• n stove In coram., a pottery-kiln.
    • n stove In a furnace, the oven in which the blast is heated.
    • n stove In bookbinding, an apparatus with which the finisher heats his tools, formerly made to burn charcoal, but latterly gas.
    • n stove to a kind of fireplace with back and sides of ironwork and some arrangement for heating the air in chambers which communicate with the room.
    • stove To heat in a stove or heated room; expose to moderate heat in a vessel. Specifically— To keep warm in a house or room by artificial heat: as, to stove orange-trees.
    • stove To heat in or as in a stove: as, to stove feathers; to stove printed fabrics (to fix the color); to stove ropes (to make them pliable); to stove timber.
    • stove In vinegar-manuf., to expose (malt-wash, etc.) in casks to artificial heat in a close room, in order to induce acetous fermentation.
    • stove In ceramics, to expose to a low heat. See pottery, porcelain, and kiln.
    • stove To cook in a close vessel; stew.
    • stove To shut up, as in a stove; inclose; confine.
    • stove Preterit and past participle of stave.
    • n stove A chamber in which hides are dehaired.
    • n stove A stove having a tank or reservoir for hot water.
    • stove In wool-bleaching, to expose (woolen yarn or cloth) in a dampened condition to the fumes of burning sulphur, and hence to the action of sulphurous acid, in a closed, usually wooden, building. The same treatment is sometimes applied to silk.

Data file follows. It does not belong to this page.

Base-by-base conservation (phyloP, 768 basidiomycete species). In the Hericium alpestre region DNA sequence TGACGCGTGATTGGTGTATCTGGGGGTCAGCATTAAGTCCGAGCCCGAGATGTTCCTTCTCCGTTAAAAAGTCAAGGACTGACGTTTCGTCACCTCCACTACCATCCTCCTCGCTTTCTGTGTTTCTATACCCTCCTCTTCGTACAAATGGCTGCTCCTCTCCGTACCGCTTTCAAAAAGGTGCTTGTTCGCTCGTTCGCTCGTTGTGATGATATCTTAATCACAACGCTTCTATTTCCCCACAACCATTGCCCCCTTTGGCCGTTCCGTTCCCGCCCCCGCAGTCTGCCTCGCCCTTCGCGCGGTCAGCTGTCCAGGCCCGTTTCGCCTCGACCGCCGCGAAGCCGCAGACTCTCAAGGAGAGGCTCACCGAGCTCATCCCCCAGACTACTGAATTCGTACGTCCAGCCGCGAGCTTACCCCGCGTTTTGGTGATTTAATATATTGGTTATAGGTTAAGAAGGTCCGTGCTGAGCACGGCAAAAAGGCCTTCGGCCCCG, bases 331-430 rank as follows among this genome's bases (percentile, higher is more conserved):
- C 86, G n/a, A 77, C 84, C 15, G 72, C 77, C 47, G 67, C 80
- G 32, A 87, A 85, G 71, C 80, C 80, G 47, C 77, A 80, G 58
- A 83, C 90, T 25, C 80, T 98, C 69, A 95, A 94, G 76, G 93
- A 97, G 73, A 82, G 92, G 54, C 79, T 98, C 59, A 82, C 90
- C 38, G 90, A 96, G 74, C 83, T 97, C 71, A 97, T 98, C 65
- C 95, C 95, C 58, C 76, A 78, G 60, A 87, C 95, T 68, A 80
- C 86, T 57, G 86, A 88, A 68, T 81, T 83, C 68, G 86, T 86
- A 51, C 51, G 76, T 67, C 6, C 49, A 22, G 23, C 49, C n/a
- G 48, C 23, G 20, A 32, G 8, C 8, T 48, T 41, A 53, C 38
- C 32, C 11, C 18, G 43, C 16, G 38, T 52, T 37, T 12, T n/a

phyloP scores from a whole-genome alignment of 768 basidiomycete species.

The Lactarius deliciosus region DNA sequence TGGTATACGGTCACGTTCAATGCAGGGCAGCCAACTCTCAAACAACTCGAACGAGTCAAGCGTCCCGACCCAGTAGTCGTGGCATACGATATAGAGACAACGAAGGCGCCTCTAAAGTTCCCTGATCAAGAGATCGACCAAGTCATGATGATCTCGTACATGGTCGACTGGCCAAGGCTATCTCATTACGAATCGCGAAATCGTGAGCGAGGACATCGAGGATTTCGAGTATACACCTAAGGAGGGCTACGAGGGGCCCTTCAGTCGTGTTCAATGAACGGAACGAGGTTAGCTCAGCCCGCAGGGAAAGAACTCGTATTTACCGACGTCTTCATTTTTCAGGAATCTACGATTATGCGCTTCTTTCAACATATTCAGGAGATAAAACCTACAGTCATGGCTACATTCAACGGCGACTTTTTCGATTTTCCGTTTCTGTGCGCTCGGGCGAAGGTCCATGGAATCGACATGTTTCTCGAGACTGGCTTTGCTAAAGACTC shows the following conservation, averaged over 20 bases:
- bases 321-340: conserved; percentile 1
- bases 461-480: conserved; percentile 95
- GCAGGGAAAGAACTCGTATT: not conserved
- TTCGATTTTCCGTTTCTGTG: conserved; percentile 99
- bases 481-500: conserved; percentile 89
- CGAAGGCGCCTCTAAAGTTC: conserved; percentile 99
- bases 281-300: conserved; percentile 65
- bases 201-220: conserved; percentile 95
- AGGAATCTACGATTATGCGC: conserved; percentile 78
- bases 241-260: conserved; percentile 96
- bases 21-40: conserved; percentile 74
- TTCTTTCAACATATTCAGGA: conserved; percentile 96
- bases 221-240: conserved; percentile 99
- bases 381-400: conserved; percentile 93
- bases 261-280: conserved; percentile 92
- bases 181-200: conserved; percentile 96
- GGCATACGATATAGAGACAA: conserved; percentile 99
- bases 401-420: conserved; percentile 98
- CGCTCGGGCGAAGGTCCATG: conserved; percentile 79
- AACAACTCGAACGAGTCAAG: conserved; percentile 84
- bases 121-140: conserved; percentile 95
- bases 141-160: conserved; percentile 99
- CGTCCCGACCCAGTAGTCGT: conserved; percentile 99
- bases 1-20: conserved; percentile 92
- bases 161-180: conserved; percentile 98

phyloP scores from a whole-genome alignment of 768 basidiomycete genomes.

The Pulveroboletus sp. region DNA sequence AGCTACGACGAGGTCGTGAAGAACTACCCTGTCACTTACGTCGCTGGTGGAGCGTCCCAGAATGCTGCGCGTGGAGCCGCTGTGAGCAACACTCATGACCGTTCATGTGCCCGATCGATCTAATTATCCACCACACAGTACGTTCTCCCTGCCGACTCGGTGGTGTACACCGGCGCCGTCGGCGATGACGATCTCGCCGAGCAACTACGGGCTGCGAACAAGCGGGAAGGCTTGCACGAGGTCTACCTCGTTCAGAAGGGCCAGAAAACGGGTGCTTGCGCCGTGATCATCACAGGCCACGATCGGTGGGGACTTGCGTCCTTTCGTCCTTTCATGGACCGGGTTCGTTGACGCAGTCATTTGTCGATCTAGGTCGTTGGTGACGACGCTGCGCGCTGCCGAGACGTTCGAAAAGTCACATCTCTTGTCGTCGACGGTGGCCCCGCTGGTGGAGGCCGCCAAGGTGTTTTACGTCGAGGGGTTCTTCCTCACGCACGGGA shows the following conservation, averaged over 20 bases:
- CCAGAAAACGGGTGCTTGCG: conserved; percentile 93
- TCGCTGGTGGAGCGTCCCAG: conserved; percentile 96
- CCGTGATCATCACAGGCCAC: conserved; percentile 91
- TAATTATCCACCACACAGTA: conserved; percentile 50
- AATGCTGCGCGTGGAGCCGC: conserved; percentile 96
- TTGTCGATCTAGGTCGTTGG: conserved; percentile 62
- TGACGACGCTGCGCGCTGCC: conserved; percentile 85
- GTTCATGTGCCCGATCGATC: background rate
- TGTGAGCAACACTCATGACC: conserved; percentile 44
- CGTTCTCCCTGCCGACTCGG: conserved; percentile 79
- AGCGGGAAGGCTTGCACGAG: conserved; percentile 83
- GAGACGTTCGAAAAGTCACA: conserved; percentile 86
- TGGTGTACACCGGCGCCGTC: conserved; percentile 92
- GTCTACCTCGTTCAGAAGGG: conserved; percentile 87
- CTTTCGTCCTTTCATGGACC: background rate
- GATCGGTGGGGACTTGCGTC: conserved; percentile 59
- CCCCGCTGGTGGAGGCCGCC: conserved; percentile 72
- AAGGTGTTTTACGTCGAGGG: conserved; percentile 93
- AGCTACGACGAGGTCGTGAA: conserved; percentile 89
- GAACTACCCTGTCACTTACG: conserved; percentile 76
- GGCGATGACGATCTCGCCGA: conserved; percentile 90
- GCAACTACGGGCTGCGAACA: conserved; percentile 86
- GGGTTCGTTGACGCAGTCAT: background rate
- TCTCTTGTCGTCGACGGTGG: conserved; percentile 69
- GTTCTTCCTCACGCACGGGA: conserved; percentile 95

• ***
Chambers's Twentieth Century Dictionary
    • n Stove stōv an apparatus with a fire for warming a room, cooking, &c.: a pottery-kiln: an oven for heating the blast of a blast-furnace: a drying-room
    • v.t Stove to heat or keep warm
    • pa.t., pa.p Stove stōv of stave.
    • ***


  • Mark Twain
    “The cat, having sat upon a hot stove lid, will not sit upon a hot stove lid again. But he won't sit upon a cold stove lid, either.”


Webster's Revised Unabridged Dictionary
D. stoof, a foot stove, originally, a heated room, a room for a bath; akin to G. stube, room, OHG. stuba, a heated room, AS. stofe, Icel. stofa, a room, bathing room, Sw. stufva, stuga, a room, Dan. stue,; of unknown origin. Cf. Estufa Stew Stufa


In literature:

One day a gentleman stopped at the hotel selling wire stove-pipe brackets.
"Twenty Years of Hus'ling" by J. P. Johnston
A single window in the side and a stove pipe through the roof completed the external features.
"The Adventures of Bobby Orde" by Stewart Edward White
Reaching home the next day, he raked out his stove and found the cash-box.
"Prescott of Saskatchewan" by Harold Bindloss
Why should we have stoves and stove-pipes dull black?
"Ontario Teachers' Manuals: Nature Study" by Ontario Ministry of Education
This is a very delicate soup, and cooking or standing on the stove after it is done will spoil it.
"The Golden Age Cook Book" by Henrietta Latham Dwight
June sat on the side nearest the stove and supplied the needs of the men.
"The Fighting Edge" by William MacLeod Raine
The little blonde an' the one that was rill delicate lookin' had gone to sleep by the stove on Abel's overcoat.
"Friendship Village" by Zona Gale
When you wish the writing to become visible hold it to red hot stove.
"One Thousand Secrets of Wise and Rich Men Revealed" by C. A. Bogardus
He leaned the sack carefully by the stove, and then went to the table.